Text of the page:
The seed of Geriatric-HIV Medicine was planted very recently by those who, after working for the best care of older adults with HIV proposed to integrate geriatric assessment into HIV/AIDS clinical care to target interventions that optimize clinical care and quality of life for older adults with HIV [62]. But it officially originated in March 2017. This was the first time the term “Geriatric-HIV Medicine” was used to define the application of the geriatric medicine principles to the treatment of older adults with HIV. A specific collaborative effort between HIV specialists and geriatricians, integrated in an interdisciplinary team and centered on older patients with HIV, that ensures a global approach and provides a continuum of care was proposed [63]. It is a science in its infancy as Guaraldi said, and we do not yet know which is the most effective way to develop this collaboration [64], but we are absolutely convinced that collaboration is necessary. In the twenty-first century, a model in which super-specialists work alone and isolated from others is doomed to fail and cause more harm than benefits for patients and the system. The collaborative work between geriatricians and other specialists has largely proven successful in ortho-geriatrics [65], cardio-geriatrics [66] and onco-geriatrics [67]. The skill to work in collaboration is the core of geriatricians’ training [68]. But in this century, geriatricians have to break down the wall of chronological age, specifically the 80s as the geriatric patient cut-off, and understand that geriatric medicine principles can and should be applied to any older patient nevertheless those who will benefit the most from the Comprehensive Geriatric Assessment (CGA) followed by the specific care plan are those at risk of frailty, functional or cognitive impairment, unhealthy aging, ultimately those biologically older regardless of their chronological age.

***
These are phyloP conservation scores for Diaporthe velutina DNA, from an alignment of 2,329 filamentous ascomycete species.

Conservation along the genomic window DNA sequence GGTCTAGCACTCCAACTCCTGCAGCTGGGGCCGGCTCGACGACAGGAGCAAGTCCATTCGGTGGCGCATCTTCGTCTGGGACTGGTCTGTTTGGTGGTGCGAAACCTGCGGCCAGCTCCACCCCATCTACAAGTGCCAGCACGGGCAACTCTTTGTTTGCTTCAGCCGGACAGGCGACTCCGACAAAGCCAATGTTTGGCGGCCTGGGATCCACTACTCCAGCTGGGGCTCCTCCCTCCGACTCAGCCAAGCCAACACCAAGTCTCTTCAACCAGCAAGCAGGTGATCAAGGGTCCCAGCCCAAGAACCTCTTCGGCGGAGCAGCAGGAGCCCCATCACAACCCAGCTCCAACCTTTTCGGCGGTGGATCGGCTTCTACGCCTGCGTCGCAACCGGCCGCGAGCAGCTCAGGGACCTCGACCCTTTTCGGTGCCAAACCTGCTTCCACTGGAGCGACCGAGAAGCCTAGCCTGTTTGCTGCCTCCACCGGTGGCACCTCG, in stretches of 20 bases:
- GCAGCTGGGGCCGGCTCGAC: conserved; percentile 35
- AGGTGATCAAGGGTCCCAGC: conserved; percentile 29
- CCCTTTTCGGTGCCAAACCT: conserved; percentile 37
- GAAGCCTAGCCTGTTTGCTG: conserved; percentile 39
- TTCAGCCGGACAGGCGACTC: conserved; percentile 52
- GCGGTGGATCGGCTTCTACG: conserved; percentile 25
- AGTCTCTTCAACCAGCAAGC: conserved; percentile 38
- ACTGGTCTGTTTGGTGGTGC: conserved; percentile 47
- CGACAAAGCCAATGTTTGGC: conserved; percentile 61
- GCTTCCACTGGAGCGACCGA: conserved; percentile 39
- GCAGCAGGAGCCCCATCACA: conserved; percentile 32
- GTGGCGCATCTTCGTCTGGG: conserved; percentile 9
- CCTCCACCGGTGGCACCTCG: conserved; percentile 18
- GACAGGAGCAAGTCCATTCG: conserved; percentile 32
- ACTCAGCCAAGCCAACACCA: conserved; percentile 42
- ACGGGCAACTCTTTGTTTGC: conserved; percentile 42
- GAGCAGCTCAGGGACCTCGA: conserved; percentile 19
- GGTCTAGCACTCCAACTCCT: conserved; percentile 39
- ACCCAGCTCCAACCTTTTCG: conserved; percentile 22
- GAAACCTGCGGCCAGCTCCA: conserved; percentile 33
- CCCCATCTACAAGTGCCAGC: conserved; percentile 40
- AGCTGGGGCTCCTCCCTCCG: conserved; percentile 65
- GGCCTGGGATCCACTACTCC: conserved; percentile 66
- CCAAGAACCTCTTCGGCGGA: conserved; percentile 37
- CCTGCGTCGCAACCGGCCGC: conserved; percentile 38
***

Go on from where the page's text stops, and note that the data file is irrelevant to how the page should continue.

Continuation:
No evidence exists of how this care of older adults with HIV should be provided, but some clinical programs have recently been initiated. Siegler has summarized the care models for older adults with HIV [69], but highlighting those led by HIV providers in co-management with geriatricians are the following: Massachusetts General Hospital/Aging Positively, Boston (United States); Brighton and Sussex University Hospital Silver Clinic, Brighton (England); University of Colorado, Denver (United States); Infanta Leonor University Hospital, Madrid (Spain); McGill University, Montreal (Canada), Ward 86/Golden Compass, San Francisco (United States); and Weill Cornell Medicine/New York Presbyterian Hospital, New York (United States) [62]. The basis of the consultation was CGA, but referral criteria, team composition, venue, goals and interventions are not homogeneous. More local experiences probably exist, but evidence is still very scarce, and no trials are available; therefore, feedback from patients and HIV care providers are needed, and generating scientific evidence is mandatory to answer the key questions about Geriatric-HIV Medicine: who should be targeted, how should they be assessed, which outcomes should be studied and what clinical effectiveness indicators should be used to measure success?